2005 Salt Lake City Annual Meeting (October 16–19, 2005)

Paper No. 5
Presentation Time: 8:00 AM-12:00 PM


MALAMUD-ROAM, Frances, Geography, Univ of California, Berkeley, 501 McCone Hall, U.C. Berkeley, Berkeley, CA 94720, INGRAM, B. Lynn, Earth and Planetary Science, Univ of California at Berkeley, 307 McCone Hall, Berkeley, CA 94720-4767, HUGHES, Malcolm, LABORATORY OF TREE RING RESEARCH, UNIVERSITY OF ARIZONA, Tuscon, AZ 85721 and FLORSHEIM, Joan, Geology, University of California at Davis, Davis, CA 95616-8605, fmalamud@socrates.berkeley.edu

The San Francisco Bay estuary includes a vast watershed that covers 40 percent of the area of California and paleoclimate records from the Bay and its watershed are reviewed here to give a more complete understanding of natural climate variations and the linkages between those variations and the salinity and ecosystems of the estuary. These records put into context instrumental records documenting climate variability and change. Initial comparison of paleoclimate records from the estuary and its watershed illustrate effects of climate changes in the upstream watershed on estuarine salinity and ecosystems. Paleoclimate records from the Bay estuary and its watershed include Central Valley lowland floodplain rivers, Sierra Nevada mountain lakes and tree ring chronologies from the entire watershed region.

Paleoclimate records from the S.F. Bay spanning the last 3,000 to 6,000 years include cores collected from the open bay, and from seven marshes spanning the salinity gradient of the northern reaches of the Estuary, and archeological reports from prehistoric shellmound middens. A long-term trend towards higher salinity in the Bay estuary (due to steadily rising sea level) has been punctuated by periodic shorter term variations in estuarine salinity (largely due to climate variability) detected in all the Bay archives.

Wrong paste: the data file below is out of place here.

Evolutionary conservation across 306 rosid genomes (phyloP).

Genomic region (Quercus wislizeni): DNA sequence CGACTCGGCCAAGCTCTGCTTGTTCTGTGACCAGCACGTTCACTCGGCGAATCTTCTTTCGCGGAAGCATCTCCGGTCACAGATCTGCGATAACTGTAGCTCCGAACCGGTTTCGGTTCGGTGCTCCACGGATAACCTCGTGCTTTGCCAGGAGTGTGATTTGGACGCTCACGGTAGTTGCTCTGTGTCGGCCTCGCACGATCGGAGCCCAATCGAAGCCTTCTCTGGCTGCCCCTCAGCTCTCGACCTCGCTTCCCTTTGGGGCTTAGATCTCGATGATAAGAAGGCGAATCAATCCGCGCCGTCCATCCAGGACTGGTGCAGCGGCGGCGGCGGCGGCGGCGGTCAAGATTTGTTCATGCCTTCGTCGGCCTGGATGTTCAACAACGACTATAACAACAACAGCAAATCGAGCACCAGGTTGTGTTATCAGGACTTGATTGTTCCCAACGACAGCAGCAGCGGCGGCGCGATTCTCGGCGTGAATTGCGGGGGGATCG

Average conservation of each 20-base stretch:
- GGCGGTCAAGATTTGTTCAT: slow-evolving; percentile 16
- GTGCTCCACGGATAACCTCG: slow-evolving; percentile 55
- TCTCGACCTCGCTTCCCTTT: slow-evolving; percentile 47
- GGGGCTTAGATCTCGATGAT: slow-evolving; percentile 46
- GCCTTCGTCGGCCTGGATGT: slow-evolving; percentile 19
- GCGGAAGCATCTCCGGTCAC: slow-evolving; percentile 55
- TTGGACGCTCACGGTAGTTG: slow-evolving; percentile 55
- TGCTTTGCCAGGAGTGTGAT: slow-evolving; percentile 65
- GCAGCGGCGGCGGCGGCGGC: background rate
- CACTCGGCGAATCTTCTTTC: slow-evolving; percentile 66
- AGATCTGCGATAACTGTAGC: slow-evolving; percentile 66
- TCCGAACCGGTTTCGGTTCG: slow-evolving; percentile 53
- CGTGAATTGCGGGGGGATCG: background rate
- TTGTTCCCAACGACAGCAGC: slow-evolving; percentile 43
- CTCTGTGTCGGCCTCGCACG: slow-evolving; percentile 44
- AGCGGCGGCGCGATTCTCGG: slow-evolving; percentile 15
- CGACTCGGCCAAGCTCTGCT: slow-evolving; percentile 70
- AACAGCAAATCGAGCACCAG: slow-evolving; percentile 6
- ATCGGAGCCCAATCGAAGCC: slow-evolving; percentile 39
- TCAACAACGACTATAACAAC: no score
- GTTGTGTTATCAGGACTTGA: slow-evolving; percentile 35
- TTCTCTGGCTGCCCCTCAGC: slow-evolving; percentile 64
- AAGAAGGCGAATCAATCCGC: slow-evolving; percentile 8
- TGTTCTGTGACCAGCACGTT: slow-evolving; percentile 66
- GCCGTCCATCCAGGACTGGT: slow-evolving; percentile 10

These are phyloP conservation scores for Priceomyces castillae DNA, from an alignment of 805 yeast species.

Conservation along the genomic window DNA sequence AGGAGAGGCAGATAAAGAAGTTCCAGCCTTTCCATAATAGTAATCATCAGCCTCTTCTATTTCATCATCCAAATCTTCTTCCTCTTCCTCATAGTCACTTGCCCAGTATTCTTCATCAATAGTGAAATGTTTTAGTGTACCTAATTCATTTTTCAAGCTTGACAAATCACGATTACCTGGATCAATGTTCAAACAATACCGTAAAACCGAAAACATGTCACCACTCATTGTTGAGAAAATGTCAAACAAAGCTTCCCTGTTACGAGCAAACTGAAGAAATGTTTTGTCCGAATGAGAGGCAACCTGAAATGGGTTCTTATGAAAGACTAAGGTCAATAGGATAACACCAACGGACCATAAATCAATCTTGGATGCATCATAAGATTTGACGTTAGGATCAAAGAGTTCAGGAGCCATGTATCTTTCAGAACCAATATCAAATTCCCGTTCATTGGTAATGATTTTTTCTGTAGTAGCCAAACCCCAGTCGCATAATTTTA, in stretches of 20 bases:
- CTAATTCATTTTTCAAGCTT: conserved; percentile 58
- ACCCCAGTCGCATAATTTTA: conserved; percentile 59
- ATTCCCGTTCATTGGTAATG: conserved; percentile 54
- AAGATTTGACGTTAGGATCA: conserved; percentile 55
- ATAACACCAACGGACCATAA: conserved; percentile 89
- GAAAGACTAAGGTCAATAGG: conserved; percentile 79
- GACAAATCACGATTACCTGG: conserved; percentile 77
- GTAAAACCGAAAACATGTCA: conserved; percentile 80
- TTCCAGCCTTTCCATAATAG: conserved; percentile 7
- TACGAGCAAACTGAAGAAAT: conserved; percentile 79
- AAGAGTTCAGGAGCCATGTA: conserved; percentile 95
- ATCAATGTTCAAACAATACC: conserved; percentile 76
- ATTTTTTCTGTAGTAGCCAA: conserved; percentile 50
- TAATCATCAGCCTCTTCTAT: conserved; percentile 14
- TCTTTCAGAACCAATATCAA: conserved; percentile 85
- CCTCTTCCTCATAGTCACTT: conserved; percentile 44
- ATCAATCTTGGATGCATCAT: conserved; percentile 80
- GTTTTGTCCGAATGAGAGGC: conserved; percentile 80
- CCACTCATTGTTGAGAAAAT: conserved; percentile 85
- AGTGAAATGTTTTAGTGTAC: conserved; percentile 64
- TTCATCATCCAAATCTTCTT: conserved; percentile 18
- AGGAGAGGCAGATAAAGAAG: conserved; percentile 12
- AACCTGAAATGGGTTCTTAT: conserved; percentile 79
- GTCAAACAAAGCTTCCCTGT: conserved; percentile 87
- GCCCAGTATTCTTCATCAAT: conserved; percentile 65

The archives from the San Francisco Bay estuary and its watershed (primarily sediment cores, tree-rings, geomorphic evidences, and lake sediments), all contain evidence of large fluctuations in climate over the past 5,000 years, with unusually wet and dry periods lasting decades (or centuries). In general, conditions were wetter and cooler in the period of 4000 – 2000 cal yr B.P., and drier and warmer over much of the past 2000 years, punctuated by several abnormally wet and dry periods. Climate during the Medieval Climate Anomaly (ca. A.D. 900 - 1200) appeared to be unusually dry, and coastal surface waters were warmer, while the Little Ice Age (ca. A.D. 1400 – 1700) was a time of unusual wetness, with cooler than average coastal waters. A notably benign period, with relatively little variability has been seen in many records from about A.D. 1850 – 1950. Many of the records showed interdecadal variability with the most common periodicities of ca. 55, 70, 90, 100, 150, and 200 years.